Common goodEveryone believes they have the solution to the...

the Forum

May 24, 1994

Common good

Everyone believes they have the solution to the crime epidemic. They demand capital punishment, new prisons, sweeping the streets of youth gatherings, etc. The tirade never ceases.

There is no easy or simple solution to a problem that has plagued us. But we must find a better way than irrational solutions to a terrible crisis.

Grappling with symptoms while ignoring root causes is as meaningless as tilting at windmills.

What do those who are not involved in harming our fellow man or in exploiting others' desire?

We want to live in a democratic and civilized society. We want access to a decent education. We want to be fairly compensated for the work we produce.

We want the opportunity of purchasing a house in a neighborhood of our own choosing. We want a health care system that will not die when we change our jobs or become ill or elderly.

If it is fair to conclude that every citizen of our nation desires no less, we can begin to heal our wounds and solve our problems.

If ever there was a time for clear thinking and honest speaking it is now.

An honest effort must be made to heal the divisions and animosities between our citizens.

We must create an America in which there is hope for every citizen.

We must unite in common commitment to a common cause or we will surely fail.

eon Peace Ried


Light for all

The April 9 article about the Maryland National Bank Building concerns me.

Under Douglas Leigh's plans the building will be "illuminated spectacularly." I certainly hope that his plans call for the building to be topside illuminated and not from the ground.

Unless well shielded, ground illumination will waste much light which only brightens the sky. To see how much light in the Baltimore area is wasted, all you have to do is watch Channel 11, WBAL-TV, for a nighttime view from their Skycam.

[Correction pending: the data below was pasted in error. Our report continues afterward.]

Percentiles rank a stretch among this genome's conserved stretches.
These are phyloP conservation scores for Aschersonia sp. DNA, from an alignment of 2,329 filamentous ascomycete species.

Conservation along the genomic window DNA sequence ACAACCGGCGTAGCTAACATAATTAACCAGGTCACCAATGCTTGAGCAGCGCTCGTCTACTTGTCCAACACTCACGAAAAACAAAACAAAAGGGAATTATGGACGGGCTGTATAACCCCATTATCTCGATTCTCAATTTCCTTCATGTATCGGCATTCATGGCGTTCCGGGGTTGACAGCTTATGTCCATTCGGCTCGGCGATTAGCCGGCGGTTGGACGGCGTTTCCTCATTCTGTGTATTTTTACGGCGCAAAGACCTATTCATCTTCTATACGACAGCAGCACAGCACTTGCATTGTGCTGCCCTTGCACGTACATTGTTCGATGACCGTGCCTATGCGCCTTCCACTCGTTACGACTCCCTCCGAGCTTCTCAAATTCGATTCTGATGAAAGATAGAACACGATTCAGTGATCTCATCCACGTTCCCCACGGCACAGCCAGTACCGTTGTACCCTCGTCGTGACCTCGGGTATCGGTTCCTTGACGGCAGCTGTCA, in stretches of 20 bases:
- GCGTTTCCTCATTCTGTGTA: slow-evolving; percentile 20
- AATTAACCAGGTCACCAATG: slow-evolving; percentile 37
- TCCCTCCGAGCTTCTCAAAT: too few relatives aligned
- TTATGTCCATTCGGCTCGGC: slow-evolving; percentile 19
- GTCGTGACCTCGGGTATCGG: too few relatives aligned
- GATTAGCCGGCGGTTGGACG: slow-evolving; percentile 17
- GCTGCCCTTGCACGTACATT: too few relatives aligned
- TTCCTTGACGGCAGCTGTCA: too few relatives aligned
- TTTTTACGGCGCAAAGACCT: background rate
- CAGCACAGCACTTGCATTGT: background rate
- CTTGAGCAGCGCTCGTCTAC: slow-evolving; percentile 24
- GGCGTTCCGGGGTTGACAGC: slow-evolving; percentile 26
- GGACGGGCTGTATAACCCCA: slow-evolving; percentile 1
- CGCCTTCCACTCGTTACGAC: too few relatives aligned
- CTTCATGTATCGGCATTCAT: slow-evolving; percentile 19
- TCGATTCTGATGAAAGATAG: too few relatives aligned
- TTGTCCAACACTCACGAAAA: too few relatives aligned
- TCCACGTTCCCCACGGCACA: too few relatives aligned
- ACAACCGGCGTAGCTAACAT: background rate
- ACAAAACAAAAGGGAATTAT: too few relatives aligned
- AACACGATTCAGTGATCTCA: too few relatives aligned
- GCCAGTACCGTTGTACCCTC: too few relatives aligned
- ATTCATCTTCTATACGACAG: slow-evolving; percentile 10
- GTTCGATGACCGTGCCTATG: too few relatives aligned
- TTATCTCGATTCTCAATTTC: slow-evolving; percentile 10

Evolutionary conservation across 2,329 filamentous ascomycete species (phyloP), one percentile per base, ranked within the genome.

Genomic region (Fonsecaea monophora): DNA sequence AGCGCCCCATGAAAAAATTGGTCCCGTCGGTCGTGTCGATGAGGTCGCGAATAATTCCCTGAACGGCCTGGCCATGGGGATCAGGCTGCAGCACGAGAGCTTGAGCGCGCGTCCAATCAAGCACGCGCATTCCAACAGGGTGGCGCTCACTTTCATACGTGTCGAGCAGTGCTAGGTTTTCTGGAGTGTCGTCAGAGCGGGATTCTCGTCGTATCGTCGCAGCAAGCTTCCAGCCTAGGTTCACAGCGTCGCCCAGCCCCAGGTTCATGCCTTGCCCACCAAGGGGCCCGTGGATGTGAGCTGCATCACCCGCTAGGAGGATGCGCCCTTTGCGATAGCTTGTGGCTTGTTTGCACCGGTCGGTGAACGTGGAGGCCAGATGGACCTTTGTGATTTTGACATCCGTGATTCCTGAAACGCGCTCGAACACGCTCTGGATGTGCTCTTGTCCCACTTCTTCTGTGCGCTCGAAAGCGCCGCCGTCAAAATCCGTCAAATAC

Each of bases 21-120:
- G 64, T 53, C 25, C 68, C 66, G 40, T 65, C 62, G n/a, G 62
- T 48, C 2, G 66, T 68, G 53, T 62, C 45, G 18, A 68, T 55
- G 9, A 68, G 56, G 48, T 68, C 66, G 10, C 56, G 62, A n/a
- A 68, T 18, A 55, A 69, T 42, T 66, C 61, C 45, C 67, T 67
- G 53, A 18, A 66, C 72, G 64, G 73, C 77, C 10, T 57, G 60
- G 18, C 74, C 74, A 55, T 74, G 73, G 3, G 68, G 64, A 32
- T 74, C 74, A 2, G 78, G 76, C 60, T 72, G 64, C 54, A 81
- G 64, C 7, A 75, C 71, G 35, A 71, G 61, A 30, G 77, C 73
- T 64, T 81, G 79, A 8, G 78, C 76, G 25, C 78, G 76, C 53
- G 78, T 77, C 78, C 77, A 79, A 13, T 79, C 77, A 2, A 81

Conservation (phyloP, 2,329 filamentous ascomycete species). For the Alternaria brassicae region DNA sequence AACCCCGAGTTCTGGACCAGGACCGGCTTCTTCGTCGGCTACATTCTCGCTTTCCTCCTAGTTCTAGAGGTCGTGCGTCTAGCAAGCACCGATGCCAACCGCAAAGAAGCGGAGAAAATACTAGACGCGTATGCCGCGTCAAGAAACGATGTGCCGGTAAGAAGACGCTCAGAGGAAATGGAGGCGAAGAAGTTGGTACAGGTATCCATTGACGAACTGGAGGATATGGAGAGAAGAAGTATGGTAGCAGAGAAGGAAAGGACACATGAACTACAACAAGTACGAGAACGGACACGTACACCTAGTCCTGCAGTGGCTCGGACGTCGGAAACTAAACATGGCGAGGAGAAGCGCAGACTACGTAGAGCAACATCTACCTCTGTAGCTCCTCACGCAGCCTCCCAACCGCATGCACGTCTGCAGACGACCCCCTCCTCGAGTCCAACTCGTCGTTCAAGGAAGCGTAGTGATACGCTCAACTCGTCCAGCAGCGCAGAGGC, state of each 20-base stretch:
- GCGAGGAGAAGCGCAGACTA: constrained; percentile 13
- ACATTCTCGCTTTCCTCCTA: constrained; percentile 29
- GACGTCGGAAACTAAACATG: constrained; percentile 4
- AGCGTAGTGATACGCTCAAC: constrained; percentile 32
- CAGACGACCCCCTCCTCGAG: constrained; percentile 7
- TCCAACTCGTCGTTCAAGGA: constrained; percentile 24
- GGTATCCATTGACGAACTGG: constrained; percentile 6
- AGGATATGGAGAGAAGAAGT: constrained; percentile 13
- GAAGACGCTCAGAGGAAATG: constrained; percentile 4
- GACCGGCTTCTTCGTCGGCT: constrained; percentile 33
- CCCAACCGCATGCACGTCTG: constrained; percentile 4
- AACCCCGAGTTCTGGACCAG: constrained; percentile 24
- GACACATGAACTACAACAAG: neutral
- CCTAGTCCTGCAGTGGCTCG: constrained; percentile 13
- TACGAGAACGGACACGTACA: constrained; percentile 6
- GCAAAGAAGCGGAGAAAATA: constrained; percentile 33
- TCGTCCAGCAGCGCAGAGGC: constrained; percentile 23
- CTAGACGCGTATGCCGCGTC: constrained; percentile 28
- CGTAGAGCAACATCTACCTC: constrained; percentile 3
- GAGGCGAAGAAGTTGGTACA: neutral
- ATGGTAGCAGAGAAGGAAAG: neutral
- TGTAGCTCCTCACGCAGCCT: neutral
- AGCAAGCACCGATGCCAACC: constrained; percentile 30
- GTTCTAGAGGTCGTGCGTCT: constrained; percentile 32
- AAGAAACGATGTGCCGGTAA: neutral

The abundant lighting pollution for unshielded lighting is obvious. This unshielded street lighting produces much glare, which impairs a driver's ability (especially elderly drivers) to see the road and detracts from the general decor.

The glare is particularly annoying when the pavement is wet. Under these circumstances a driver can see the lane markings and nearby cars better without the street lighting at all.

What needs to be done is to install full-cutoff fixtures that dramatically reduce glare while still providing adequate illumination. The fixtures along Light Street and the Sideling Hill road cut (on Interstate 68 near Hancock) are of the full-cutoff variety and are good examples that the rest of Baltimore and the state should follow.

There are more beautiful things in the Baltimore skyline than glorified bank buildings.

Forrest Hamilton


Carrier power

Congress will soon be voting on whether to provide full funding for the CVN-76 nuclear aircraft carrier. This is a key issue that will affect America's role as a world leader.

The Pentagon has strongly recommended authorization of funding for this carrier as a vital component to this nation's streamlined defense.

But this carrier is not important just to our national security. It also has enormous implications right here in Baltimore.

Construction for the CVN-76 involves $32 million in contracts for Baltimore companies. An additional $14 million in contracts for this ship are spread throughout the rest of the state.

As our Air Force bases throughout the world are closed or reduced in size, it is even more important that we maintain our defensive capabilities through the use of proven and effective aircraft carriers that can serve the nation's needs anywhere in the world.

I hope that Senators Barbara Mikulski and Paul Sarbanes, both D-Md., will keep this in mind, along with the fact that thousands of high-quality, high-wage jobs here in Maryland are linked to this important project.

I urge them to vote for full funding of the CVN-76.

Louis L. Cassard


The writer is sales manager of marine equipment for Tate Anadale, Inc., a Baltimore manufacturer of industrial and marine pipeline equipment.

Clothe the man

I am reasonably certain that Ocean City could survive the storm of criticism due to the placement of a nude statue of a deceased surfer in the "family" resort.

However, I am not certain that William P. Pacer (Other Voices, May 12) is not more concerned with advancing the cause of nudists than he is with freedom of artistic expression.

He and others may wax eloquently about the beauty of the human body, but the bare (no pun intended) fact is that there are untold numbers of reasons, which will remain untold, why the life of a nudist would be unthinkable, and most of them have to do with what is and what is not sanitary.

Whether or not Mr. Pacer believes the reason for Adam and Eve's covering themselves with fig leaves, according to the Bible, common sense (of which there seems to be less and less today) tells us that human beings need to be clothed, at least outside of our own private domain.

Edith Boggs

Bel Air

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